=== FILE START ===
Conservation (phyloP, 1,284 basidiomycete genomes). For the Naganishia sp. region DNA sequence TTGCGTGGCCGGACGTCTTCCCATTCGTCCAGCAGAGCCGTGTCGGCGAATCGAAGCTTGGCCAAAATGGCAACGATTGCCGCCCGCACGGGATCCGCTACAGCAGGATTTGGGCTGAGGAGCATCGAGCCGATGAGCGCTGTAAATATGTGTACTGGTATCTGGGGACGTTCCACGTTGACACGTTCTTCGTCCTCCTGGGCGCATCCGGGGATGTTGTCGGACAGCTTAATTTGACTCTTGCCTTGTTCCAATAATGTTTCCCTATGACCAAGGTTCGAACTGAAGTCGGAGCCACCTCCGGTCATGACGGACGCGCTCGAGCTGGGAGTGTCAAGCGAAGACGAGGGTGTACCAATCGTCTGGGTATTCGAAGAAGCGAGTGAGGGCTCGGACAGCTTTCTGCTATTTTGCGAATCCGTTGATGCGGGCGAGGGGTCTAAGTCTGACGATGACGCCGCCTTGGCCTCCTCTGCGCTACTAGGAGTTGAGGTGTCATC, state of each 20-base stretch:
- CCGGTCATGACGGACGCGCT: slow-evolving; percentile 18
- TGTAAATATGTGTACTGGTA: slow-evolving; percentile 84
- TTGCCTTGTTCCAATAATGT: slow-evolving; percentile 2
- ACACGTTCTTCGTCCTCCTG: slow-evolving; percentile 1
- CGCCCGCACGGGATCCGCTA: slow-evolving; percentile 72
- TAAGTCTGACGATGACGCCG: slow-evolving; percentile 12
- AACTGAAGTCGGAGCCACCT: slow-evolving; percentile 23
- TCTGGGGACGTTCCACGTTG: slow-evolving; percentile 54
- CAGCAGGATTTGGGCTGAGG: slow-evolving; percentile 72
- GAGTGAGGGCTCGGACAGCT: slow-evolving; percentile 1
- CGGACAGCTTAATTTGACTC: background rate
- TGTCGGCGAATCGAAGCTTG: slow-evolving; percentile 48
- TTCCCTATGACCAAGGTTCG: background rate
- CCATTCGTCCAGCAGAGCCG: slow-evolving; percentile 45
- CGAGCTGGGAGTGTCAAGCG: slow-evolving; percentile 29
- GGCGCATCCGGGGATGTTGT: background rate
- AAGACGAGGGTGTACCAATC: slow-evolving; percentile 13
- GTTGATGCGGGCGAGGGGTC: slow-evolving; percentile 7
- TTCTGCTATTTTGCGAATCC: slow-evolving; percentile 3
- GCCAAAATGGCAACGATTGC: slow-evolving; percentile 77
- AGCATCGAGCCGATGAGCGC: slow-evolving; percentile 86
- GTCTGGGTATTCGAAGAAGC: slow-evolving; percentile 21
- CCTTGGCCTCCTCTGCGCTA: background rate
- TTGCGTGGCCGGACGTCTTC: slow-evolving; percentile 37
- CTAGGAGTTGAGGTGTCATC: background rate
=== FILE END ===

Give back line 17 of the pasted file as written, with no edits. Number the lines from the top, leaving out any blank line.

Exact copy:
- GGCGCATCCGGGGATGTTGT: background rate